Start here on the section-of-the-day plan.



Day 1.



Lesson I.



Definition: fret: one of the thin metal bars embedded in the face of the neck of your bass.

When you place a finger on a string just behind a fret and depress the string until it

touches the fret it shortens the length of the vibrating section of the string (assuming

that you've plucked or picked it) and makes the note sound higher.



The first thing you must do after you've tuned up is learn where all the notes are on all

four strings at each fret on the fingerboard. This is extremely easy and will take you no

longer than a minute or two. First, memorize the notes of the four open strings (strings

played while not fingering any higher frets): low to high, E, A, D and G. Then, starting

from the lowest open ('open' means not fretted) string, note, E, move up the string at

each successive fret and label it in your mind with the next higher note: F, F# (sharp),

G, G# or Ab (flat), A at the fifth fret (which is equal in sound to the second lowest

open string, A), then, continuing upwards on the E string, A# or Bb, B, C, C#, D, Eb,

E, F, F#, G, Ab, A, Bb, B, C.


Play each of these notes on your bass. Use any fingerings for now. Mix them up.

Experiment. Go up and down. Say the names of the notes in your mind or out loud as

you play them.


Likewise, on the second lowest string, the open A string, note, A, move up the string at

each fret and label each higher fretted note with a higher letter: Bb, B, C, C#, D, Eb, E,

F, F#, G, G# or Ab, A, Bb, B, C, etc . . .


Play each of these notes on your bass. Use any fingerings for now. Mix them up.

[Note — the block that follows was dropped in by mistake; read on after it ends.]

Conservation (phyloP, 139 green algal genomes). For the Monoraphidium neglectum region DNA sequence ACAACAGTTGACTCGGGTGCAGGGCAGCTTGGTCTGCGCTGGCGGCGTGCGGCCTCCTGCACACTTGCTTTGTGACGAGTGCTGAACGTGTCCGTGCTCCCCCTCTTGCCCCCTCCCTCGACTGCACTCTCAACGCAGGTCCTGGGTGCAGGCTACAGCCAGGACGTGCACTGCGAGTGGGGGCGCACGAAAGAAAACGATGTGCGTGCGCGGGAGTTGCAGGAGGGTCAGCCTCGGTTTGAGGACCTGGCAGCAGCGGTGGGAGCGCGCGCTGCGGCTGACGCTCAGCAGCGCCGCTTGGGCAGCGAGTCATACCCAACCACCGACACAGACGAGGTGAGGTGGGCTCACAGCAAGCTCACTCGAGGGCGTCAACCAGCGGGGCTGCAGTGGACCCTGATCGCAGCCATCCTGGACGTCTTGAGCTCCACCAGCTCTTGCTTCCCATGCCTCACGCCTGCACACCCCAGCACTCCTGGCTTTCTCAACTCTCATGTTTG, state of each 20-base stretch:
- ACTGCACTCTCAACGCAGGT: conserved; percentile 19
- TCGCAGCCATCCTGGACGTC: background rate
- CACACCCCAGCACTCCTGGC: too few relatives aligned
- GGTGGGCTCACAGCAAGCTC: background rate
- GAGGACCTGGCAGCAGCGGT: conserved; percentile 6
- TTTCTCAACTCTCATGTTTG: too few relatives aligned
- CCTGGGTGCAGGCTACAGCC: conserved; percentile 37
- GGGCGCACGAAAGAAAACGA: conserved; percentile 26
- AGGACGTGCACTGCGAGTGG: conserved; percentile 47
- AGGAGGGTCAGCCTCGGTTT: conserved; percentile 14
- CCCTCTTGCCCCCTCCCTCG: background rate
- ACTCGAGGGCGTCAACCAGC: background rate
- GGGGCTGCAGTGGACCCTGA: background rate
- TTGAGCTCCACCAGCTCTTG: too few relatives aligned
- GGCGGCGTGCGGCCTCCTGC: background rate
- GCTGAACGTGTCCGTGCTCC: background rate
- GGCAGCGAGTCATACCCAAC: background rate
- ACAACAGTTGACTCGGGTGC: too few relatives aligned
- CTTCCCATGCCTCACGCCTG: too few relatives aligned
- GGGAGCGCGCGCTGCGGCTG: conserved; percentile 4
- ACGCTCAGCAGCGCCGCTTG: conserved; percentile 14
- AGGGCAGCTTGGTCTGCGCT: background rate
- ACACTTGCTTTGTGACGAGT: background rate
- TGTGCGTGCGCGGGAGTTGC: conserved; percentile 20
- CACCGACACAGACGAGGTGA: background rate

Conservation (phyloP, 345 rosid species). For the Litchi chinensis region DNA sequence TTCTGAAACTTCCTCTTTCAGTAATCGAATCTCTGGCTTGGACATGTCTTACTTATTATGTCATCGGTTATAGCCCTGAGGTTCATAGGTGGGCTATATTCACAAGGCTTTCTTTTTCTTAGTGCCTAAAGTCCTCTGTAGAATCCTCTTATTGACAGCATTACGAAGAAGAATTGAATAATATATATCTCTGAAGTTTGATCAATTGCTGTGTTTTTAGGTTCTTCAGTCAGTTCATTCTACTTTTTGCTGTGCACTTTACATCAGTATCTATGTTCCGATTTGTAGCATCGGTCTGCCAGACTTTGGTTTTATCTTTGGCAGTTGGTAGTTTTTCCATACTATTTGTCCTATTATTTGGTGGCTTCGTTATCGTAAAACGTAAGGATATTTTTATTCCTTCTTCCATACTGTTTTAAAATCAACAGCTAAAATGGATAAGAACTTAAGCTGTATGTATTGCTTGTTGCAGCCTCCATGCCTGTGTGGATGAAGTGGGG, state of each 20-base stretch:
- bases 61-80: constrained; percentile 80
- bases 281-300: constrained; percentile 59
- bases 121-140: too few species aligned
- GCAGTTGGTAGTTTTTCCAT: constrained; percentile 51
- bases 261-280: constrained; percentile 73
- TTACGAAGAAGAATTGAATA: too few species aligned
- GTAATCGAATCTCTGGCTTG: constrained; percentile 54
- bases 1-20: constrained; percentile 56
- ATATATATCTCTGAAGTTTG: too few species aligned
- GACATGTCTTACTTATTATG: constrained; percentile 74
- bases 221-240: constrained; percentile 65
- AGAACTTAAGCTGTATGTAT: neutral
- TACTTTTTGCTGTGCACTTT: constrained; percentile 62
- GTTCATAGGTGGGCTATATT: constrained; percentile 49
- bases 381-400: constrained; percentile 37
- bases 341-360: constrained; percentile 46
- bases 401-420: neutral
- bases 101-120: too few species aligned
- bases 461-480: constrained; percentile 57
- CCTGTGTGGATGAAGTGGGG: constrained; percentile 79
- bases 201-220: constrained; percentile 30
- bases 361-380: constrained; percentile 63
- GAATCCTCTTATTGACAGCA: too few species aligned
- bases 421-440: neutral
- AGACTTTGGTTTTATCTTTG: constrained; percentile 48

Experiment. Go up and down the string. Say the notes' names . . .


Do the same with the third or open D string, note, D: Eb, E, F, F#, G, Ab, A, Bb, B,

etc . . .


Play each of these . . . etc.


And the fourth and highest string, the open G string, note, G: G# or Ab, A, Bb, B, C,

C#, D, Eb, E (about the highest note you will usually use), etc . . .


Play . . . etc.


You'll note that on each string the notes, starting with the note on the fifth fret, sound the

same as the note on the next highest string five frets lower on that string. The bass is

designed this way in order to make it easier to use multiple strings and closely spaced

fingerings in small groups or 'blocks' or 'squares' in order to increase the range of notes

that you can play in a small area on the fingerboard. Try to discover which notes sound

the same on any string as notes on the next higher string. And which notes on any two

strings sound the same.



As you can see, by memorizing the notes E, A, D and G of the four open strings and the

musical concept or idea that each higher fret sounds a note just one note higher, you can

easily know where to find all the notes on the entire fingerboard. Simple, eh ?



This sounds like an awful lot of knowledge to learn, and it is, but knowing just these

two musical concepts or ideas, you can know all this within a few minutes! Easy! Fast!

And you really don't have to memorize every note because, once you understand the

two ideas explained above, the four open strings' notes, E, A, D and G, and the idea of

moving up the frets (or down the frets) you can easily find any note anyplace on the




Stop here. Go over the above material several times. This info is very important. Do not

go on until you thoroughly understand it. I mean it.



End of day 1.